India’s retired diplomats of the Afghanistan-Pakistan region are headed for Moscow to be observers at Russia-led talks on the Afghan peace process.
New Delhi: Nineteen years after the Kandahar IC-814 hijacking in Afghanistan, where former foreign minister Jaswant Singh asked the Taliban for help, India will publicly sit at the same table as the Islamist organisation at a Russia-led conference for peace in Afganistan Friday.
TCA Raghavan, the head of the Indian Council of World Relations, a thinktank of the Ministry of External Affairs (MEA), who recently retired as high commissioner to Pakistan, and Amar Sinha, recently retired as ambassador to Afghanistan and currently a member of the Research & Information Service, an MEA-funded thinktank, are India’s observers to the Moscow conference.
The highly structured move, which carefully takes into account both protocol and diplomatic relations, was carefully coordinated between Delhi, Kabul and Moscow, top diplomatic sources said.
“Close consultations have taken place between India, Afghanistan and the US on attending the Moscow conference,” the sources said.
“But there will be no talking or intervening on the part of the Indian representatives, just listening,” a second source said.
Moscow, keen on inserting itself into the approaching endgame of the Afghan peace process, had to postpone the conference from September after the Afghan government as well as the US pulled out at the last minute.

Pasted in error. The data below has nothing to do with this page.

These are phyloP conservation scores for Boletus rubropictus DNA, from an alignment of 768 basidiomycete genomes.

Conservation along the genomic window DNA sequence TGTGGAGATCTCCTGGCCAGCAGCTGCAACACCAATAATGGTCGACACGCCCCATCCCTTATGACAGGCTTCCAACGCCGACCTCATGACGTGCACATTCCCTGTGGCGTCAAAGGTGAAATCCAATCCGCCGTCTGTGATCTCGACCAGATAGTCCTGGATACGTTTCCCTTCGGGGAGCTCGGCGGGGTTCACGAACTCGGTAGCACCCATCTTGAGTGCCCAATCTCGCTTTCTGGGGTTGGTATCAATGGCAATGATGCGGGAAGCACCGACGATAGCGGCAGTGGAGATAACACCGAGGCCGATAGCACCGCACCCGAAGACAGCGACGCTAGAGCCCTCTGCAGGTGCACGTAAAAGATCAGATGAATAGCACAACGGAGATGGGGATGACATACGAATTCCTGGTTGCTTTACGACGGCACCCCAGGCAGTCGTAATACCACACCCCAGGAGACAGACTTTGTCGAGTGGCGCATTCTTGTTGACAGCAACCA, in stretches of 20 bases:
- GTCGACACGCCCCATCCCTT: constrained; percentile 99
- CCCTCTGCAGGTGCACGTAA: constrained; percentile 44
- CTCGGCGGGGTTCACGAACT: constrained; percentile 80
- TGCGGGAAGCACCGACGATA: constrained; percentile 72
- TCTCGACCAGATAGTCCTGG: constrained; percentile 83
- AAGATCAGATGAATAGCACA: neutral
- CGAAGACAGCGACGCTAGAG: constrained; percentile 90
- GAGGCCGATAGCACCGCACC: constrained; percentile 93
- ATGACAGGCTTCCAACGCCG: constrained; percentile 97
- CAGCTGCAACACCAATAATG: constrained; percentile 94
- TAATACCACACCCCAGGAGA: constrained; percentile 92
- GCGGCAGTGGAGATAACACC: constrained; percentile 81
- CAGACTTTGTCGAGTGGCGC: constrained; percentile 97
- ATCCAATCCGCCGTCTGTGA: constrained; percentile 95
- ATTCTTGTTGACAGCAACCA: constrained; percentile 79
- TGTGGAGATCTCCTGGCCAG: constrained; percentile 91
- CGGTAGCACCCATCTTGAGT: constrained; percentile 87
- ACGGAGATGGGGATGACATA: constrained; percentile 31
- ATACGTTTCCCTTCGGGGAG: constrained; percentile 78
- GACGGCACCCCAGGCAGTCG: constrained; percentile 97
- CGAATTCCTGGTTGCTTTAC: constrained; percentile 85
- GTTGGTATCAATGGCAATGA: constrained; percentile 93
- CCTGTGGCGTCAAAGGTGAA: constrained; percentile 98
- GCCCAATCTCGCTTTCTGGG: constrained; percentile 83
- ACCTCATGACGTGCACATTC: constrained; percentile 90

This time, the Russians, miffed with the US’ cancellation, turned down Washington’s proposal to send a representative from the American thinktank US Institute of Peace. But it accepted the participation of a low-level US diplomat from its Moscow embassy, the sources added.
Interestingly, Zalmay Khalilzad, the US special envoy to the Afghan peace process, will later this month visit Pakistan, Afghanistan, Qatar and the UAE in order to kick-start President Donald Trump’s deep desire to create a semblance of peace and get out of Afghanistan.
The Americans are desperately hoping that by participating in the Moscow talks, Russia will not attempt to derail Washington’s peace attempts around Khalilzad.
Delhi was forced to cancel its participation at the Moscow talks in September, when the Afghans and the Americans pulled out, suffering some embarrassment in the process.
This time around, the Americans, the Afghans and India have closely coordinated their participation in Moscow.
Certainly, India is keenly aware that its participation in Moscow will be closely watched. Raghavan or Sinha will not intervene in any of the discussions because they are mere observers to the talks, but their presence is significant enough.
‘Taliban wants contact with India’
However, the fact remains that India has maintained some sort of contact with Taliban officials behind the scenes over the years.
“The Taliban wants contacts with India,” Taliban’s former ambassador to Pakistan Abdul Salam Zaeef told this reporter. “The Pashtuns have maintained contact with India for centuries, so why not continue?”
Ashraf Ghani’s government in Kabul has also encouraged some contact between the Taliban and India, if only because it exposes the Taliban to other neighbours besides Pakistan.
Ghani, who went out of his way to cultivate relations with the Pakistan military soon after he came to power, has been very critical of Islamabad’s continued efforts at destabilising Afghanistan.
The Modi government’s move to send retired, but highly knowledgeable, diplomats of the Afghanistan-Pakistan region to the Moscow talks is a good sign that India is willing to end its public diplomatic isolation of the Taliban and play a positive role in the peace process.
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